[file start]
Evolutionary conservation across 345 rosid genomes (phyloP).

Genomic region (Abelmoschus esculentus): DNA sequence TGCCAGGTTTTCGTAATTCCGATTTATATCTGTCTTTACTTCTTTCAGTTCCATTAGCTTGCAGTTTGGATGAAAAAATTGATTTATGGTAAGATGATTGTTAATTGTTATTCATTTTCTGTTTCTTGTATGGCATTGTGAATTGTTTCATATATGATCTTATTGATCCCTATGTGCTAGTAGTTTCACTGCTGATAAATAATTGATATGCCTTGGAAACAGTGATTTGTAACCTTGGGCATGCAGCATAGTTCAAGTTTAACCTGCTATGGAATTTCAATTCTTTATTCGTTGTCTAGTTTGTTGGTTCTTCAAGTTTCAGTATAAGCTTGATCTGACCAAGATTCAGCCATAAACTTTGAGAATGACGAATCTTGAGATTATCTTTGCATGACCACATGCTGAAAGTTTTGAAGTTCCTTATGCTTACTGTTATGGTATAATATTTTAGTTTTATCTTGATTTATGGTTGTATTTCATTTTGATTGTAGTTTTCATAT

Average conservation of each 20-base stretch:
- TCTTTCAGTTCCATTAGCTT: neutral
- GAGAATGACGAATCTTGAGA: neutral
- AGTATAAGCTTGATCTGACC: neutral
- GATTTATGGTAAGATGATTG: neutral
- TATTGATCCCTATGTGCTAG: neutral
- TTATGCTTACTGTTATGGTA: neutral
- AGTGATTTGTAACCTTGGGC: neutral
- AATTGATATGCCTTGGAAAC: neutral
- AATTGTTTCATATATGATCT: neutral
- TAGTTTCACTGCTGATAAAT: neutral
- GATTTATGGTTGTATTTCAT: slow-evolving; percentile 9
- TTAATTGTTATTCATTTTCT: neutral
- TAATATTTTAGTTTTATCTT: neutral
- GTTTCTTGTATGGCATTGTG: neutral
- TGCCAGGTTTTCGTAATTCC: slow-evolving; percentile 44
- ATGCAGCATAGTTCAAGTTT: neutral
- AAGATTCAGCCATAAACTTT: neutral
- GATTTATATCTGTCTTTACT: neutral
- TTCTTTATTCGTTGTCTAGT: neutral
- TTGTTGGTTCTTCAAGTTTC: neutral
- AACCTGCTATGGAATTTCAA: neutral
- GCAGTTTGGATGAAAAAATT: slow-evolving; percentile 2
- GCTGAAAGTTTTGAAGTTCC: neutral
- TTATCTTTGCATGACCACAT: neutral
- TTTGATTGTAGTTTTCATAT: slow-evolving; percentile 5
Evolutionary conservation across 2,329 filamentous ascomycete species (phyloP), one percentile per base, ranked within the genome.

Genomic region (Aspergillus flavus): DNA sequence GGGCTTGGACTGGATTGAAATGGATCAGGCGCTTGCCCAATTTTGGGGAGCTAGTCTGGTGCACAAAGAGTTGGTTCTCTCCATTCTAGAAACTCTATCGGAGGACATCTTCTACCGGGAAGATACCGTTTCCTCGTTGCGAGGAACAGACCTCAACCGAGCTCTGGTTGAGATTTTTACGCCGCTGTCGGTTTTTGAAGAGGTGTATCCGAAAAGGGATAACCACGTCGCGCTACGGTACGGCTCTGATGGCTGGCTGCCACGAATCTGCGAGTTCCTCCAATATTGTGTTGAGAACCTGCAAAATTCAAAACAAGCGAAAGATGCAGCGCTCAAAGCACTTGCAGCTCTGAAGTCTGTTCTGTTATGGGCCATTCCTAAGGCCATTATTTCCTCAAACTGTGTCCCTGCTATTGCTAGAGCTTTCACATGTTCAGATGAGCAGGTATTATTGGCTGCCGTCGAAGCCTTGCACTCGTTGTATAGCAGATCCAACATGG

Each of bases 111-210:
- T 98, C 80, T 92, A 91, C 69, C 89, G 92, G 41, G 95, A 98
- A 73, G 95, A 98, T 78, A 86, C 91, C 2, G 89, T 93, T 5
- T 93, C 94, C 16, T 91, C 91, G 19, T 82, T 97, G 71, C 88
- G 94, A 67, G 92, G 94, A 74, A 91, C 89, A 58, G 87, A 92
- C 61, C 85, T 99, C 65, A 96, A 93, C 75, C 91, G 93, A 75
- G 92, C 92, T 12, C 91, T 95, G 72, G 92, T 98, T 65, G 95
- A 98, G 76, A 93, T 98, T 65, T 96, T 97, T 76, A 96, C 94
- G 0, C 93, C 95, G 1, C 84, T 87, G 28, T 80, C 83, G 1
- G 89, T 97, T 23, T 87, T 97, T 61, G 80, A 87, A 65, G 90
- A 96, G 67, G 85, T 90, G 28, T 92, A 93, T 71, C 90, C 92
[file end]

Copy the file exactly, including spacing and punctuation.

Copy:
Evolutionary conservation across 345 rosid genomes (phyloP).

Genomic region (Abelmoschus esculentus): DNA sequence TGCCAGGTTTTCGTAATTCCGATTTATATCTGTCTTTACTTCTTTCAGTTCCATTAGCTTGCAGTTTGGATGAAAAAATTGATTTATGGTAAGATGATTGTTAATTGTTATTCATTTTCTGTTTCTTGTATGGCATTGTGAATTGTTTCATATATGATCTTATTGATCCCTATGTGCTAGTAGTTTCACTGCTGATAAATAATTGATATGCCTTGGAAACAGTGATTTGTAACCTTGGGCATGCAGCATAGTTCAAGTTTAACCTGCTATGGAATTTCAATTCTTTATTCGTTGTCTAGTTTGTTGGTTCTTCAAGTTTCAGTATAAGCTTGATCTGACCAAGATTCAGCCATAAACTTTGAGAATGACGAATCTTGAGATTATCTTTGCATGACCACATGCTGAAAGTTTTGAAGTTCCTTATGCTTACTGTTATGGTATAATATTTTAGTTTTATCTTGATTTATGGTTGTATTTCATTTTGATTGTAGTTTTCATAT

Average conservation of each 20-base stretch:
- TCTTTCAGTTCCATTAGCTT: neutral
- GAGAATGACGAATCTTGAGA: neutral
- AGTATAAGCTTGATCTGACC: neutral
- GATTTATGGTAAGATGATTG: neutral
- TATTGATCCCTATGTGCTAG: neutral
- TTATGCTTACTGTTATGGTA: neutral
- AGTGATTTGTAACCTTGGGC: neutral
- AATTGATATGCCTTGGAAAC: neutral
- AATTGTTTCATATATGATCT: neutral
- TAGTTTCACTGCTGATAAAT: neutral
- GATTTATGGTTGTATTTCAT: slow-evolving; percentile 9
- TTAATTGTTATTCATTTTCT: neutral
- TAATATTTTAGTTTTATCTT: neutral
- GTTTCTTGTATGGCATTGTG: neutral
- TGCCAGGTTTTCGTAATTCC: slow-evolving; percentile 44
- ATGCAGCATAGTTCAAGTTT: neutral
- AAGATTCAGCCATAAACTTT: neutral
- GATTTATATCTGTCTTTACT: neutral
- TTCTTTATTCGTTGTCTAGT: neutral
- TTGTTGGTTCTTCAAGTTTC: neutral
- AACCTGCTATGGAATTTCAA: neutral
- GCAGTTTGGATGAAAAAATT: slow-evolving; percentile 2
- GCTGAAAGTTTTGAAGTTCC: neutral
- TTATCTTTGCATGACCACAT: neutral
- TTTGATTGTAGTTTTCATAT: slow-evolving; percentile 5
Evolutionary conservation across 2,329 filamentous ascomycete species (phyloP), one percentile per base, ranked within the genome.

Genomic region (Aspergillus flavus): DNA sequence GGGCTTGGACTGGATTGAAATGGATCAGGCGCTTGCCCAATTTTGGGGAGCTAGTCTGGTGCACAAAGAGTTGGTTCTCTCCATTCTAGAAACTCTATCGGAGGACATCTTCTACCGGGAAGATACCGTTTCCTCGTTGCGAGGAACAGACCTCAACCGAGCTCTGGTTGAGATTTTTACGCCGCTGTCGGTTTTTGAAGAGGTGTATCCGAAAAGGGATAACCACGTCGCGCTACGGTACGGCTCTGATGGCTGGCTGCCACGAATCTGCGAGTTCCTCCAATATTGTGTTGAGAACCTGCAAAATTCAAAACAAGCGAAAGATGCAGCGCTCAAAGCACTTGCAGCTCTGAAGTCTGTTCTGTTATGGGCCATTCCTAAGGCCATTATTTCCTCAAACTGTGTCCCTGCTATTGCTAGAGCTTTCACATGTTCAGATGAGCAGGTATTATTGGCTGCCGTCGAAGCCTTGCACTCGTTGTATAGCAGATCCAACATGG

Each of bases 111-210:
- T 98, C 80, T 92, A 91, C 69, C 89, G 92, G 41, G 95, A 98
- A 73, G 95, A 98, T 78, A 86, C 91, C 2, G 89, T 93, T 5
- T 93, C 94, C 16, T 91, C 91, G 19, T 82, T 97, G 71, C 88
- G 94, A 67, G 92, G 94, A 74, A 91, C 89, A 58, G 87, A 92
- C 61, C 85, T 99, C 65, A 96, A 93, C 75, C 91, G 93, A 75
- G 92, C 92, T 12, C 91, T 95, G 72, G 92, T 98, T 65, G 95
- A 98, G 76, A 93, T 98, T 65, T 96, T 97, T 76, A 96, C 94
- G 0, C 93, C 95, G 1, C 84, T 87, G 28, T 80, C 83, G 1
- G 89, T 97, T 23, T 87, T 97, T 61, G 80, A 87, A 65, G 90
- A 96, G 67, G 85, T 90, G 28, T 92, A 93, T 71, C 90, C 92